For example, when writing your resume, you should examine every bullet point and see if there are ways to highlight your problem solving and quantify your impact. Statements like “Trained department in Business Office software resulting in major increases in efficiency” are basically worthless. Compare that to “Implemented new digital tracking system for twenty users for new business development, increasing efficiency 20%.” By showing us how you achieved the result, and contextualizing your impact compared to peer or prior performance (up 20%!), you evince a “management consulting-ready” thought process.
Your problem-solving abilities can include situations that are harder to measure and also can include work you volunteer to take on outside of your normal job responsibilities. This is especially important if you have had a fairly junior role in your organization to date. For example, one business analyst – the most junior position in a consulting firm – set up monthly check-in problem-solving sessions with his peers, creating a national network and an open forum where analysts could learn from and support each other. In his essay, he highlighted his problem-solving approach, showing the moves he took to identify a problem, test a solution, and then roll it out nationwide. His initiative and logical approach were just as important as the impact that he had and was recognized by his target schools.
Not digging deep enough in your school selection process
At a high level, most business schools in the Top 50 look like a good bet for a career in consulting. Most list a significant portion of their classes going to consulting post-MBA, from 20-40%. Many list the most common brand names on their employer website.
However, it is important to dig deeper to find the right school for you. For example, McKinsey might typically take a class of 20 second-year students from one school but just a handful from another. You won’t be able to tell this from a superficial review of a website.
Smart candidates do their homework. They have already identified what type of consulting, e.g. strategy, logistics, or HR, they want to focus on, and have a target list of firms. They interview current and former students and leverage their networks to get a true, insider picture of what recruitment looks like at their target schools. They go beyond the landing pages of the career development websites, talking to staff and alumni about what resources are available to help their job searches be successful.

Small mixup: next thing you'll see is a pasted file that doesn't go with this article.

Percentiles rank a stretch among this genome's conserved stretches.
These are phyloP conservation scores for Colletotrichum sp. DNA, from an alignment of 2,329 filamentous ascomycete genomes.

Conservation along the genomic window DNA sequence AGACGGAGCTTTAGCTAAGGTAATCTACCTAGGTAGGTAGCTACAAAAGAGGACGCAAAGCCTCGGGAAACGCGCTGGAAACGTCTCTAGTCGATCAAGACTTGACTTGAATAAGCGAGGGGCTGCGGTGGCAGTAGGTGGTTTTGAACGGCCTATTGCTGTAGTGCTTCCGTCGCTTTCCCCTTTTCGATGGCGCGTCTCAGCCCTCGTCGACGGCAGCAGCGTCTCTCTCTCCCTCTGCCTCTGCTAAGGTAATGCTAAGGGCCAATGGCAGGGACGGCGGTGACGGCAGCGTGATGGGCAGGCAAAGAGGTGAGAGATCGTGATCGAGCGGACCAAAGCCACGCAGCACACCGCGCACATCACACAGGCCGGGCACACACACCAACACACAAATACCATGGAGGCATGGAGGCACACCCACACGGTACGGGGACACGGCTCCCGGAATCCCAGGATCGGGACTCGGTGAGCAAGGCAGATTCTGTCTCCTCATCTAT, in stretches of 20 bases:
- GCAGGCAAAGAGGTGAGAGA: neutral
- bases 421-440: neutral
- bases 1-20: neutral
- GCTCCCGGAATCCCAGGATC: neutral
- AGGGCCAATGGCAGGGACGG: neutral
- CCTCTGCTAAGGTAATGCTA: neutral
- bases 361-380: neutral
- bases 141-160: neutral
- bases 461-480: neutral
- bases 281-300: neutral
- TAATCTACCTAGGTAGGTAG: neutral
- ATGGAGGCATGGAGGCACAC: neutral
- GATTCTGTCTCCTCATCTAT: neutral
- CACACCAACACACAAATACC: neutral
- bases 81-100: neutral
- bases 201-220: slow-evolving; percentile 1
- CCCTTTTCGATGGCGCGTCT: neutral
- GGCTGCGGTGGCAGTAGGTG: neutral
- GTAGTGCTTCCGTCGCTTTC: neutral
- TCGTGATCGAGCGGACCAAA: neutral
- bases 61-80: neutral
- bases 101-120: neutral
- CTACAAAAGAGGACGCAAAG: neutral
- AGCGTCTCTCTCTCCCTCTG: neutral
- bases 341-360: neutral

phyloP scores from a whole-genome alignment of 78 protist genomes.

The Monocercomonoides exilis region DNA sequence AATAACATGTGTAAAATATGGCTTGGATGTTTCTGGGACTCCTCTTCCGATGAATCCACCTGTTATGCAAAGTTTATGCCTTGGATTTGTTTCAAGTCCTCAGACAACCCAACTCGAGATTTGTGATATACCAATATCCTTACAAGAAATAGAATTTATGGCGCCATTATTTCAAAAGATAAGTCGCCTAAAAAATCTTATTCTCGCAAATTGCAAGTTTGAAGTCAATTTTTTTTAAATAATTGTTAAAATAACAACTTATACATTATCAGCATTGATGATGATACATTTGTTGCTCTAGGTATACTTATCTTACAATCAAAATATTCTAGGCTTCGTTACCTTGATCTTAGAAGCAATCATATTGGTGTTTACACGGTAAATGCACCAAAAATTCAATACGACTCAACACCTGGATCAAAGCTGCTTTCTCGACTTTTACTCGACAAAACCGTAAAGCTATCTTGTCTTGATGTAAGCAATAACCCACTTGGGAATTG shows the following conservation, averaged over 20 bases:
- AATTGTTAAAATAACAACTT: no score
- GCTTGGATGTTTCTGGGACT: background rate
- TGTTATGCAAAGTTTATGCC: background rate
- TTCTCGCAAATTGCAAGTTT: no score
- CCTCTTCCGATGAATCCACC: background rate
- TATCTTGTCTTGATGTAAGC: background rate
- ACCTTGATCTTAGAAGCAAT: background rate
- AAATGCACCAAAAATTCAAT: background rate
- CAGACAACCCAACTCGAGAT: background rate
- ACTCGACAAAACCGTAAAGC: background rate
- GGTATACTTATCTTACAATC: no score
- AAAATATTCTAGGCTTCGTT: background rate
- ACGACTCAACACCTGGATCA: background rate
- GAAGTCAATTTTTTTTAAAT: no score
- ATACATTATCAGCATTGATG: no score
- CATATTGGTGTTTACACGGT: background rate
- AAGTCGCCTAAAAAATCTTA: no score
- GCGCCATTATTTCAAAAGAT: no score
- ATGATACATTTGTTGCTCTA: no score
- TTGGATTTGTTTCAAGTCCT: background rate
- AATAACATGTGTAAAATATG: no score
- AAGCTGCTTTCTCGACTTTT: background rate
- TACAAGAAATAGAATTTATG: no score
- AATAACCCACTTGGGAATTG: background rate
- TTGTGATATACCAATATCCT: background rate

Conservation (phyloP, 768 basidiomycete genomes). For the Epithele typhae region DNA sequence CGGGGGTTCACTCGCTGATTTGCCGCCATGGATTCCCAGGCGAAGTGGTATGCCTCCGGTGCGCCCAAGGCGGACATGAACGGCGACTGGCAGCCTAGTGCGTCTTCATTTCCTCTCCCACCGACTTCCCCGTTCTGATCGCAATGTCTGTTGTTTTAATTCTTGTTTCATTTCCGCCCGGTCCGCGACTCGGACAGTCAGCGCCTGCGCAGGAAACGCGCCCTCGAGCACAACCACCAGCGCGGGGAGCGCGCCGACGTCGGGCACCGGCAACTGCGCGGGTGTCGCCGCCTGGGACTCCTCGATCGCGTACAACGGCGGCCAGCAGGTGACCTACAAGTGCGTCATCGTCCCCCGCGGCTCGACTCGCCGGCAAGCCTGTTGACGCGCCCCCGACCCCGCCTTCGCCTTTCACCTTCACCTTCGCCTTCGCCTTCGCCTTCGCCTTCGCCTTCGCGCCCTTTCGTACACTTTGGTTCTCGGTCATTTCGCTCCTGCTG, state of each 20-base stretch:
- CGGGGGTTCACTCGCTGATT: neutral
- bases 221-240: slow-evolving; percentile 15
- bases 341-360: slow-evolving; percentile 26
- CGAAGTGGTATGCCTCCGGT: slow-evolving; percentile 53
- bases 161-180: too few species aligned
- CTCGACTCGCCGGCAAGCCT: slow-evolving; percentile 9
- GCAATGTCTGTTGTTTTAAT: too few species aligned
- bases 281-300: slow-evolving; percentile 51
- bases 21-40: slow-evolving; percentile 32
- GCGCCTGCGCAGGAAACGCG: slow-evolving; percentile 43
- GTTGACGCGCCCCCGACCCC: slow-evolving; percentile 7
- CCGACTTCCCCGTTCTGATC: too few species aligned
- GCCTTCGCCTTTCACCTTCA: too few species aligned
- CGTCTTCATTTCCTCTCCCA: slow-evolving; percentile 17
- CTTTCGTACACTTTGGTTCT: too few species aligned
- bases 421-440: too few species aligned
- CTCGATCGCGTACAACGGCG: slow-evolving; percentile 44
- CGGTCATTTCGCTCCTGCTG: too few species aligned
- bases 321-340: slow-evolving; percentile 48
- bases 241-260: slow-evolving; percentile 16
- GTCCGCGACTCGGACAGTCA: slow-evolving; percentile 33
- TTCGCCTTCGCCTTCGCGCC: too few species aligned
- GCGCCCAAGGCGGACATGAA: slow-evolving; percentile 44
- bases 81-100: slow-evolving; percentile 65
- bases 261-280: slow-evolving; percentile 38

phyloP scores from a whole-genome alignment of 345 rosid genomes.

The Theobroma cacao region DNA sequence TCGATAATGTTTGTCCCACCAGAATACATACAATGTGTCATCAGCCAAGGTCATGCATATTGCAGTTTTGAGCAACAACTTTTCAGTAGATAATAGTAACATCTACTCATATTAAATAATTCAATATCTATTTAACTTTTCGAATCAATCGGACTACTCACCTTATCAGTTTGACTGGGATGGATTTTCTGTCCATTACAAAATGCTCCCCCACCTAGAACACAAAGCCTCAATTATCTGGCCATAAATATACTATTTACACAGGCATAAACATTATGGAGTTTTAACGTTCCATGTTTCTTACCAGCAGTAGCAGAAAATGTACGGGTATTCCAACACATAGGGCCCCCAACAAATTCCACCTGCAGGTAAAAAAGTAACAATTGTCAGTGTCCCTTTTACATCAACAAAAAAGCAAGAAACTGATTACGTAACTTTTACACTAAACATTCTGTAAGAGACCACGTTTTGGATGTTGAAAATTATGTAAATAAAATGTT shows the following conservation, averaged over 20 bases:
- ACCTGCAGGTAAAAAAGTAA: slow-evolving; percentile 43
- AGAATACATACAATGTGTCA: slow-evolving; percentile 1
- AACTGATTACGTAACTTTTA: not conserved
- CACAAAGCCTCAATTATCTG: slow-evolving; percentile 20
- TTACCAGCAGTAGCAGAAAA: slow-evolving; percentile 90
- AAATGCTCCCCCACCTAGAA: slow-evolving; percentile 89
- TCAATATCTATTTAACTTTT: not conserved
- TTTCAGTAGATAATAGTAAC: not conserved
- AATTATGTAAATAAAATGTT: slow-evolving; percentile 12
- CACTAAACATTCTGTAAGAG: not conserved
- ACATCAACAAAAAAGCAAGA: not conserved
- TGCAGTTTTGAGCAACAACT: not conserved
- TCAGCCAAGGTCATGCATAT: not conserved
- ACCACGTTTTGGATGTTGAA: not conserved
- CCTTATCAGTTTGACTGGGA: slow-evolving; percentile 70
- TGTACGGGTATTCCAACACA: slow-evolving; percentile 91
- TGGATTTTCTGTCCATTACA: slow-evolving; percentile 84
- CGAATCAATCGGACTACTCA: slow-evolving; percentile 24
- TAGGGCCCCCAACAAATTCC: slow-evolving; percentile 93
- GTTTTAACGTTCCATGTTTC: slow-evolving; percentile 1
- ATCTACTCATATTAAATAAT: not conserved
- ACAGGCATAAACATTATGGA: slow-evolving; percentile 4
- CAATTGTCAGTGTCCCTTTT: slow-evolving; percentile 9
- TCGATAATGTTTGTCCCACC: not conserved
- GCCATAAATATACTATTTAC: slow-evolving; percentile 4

All of this work not only pays off in your second-year job search – but also makes an impact on the Admissions Committee. Schools want candidates who have done their homework, and who are knowledgeable and passionate about their programs. They can see through someone who is basing application decisions solely on ranking and marketing materials, and instead, choose the candidates who demonstrate that they understand what the schools have to offer and why they are the perfect fit for the class.
Now you know three things NOT to do! Avoiding these mistakes is a great foundation for any consulting-focused MBA application, but there’s a lot more to earning an admit from an elite program than any list of dos and don’ts could hope to contain. At the root of all of these mistakes is the (formidable) challenge of objectively assessing your own strengths and weaknesses, and how they will be perceived by the admissions committee. If you find yourself stumped, or just want an extra pair of eyes, we’re happy to help.
Recognized by industry expert Poets&Quants as one of the “Top 10 MBA Admissions Consultants” for 2017, Stephanie is an MBA graduate with honors from the Kellogg School of Management at Northwestern University. She was engaged by Kellogg to serve as an admissions interviewer. Since joining The MBA Exchange in 2011, she has helped a wide range of clients achieve admission to top-tier business schools worldwide. Stephanie earned a master’s degree in English and a bachelor of science degree in chemistry from Bucknell University, where she was a recipient of the Mellon Foundation Fellowship.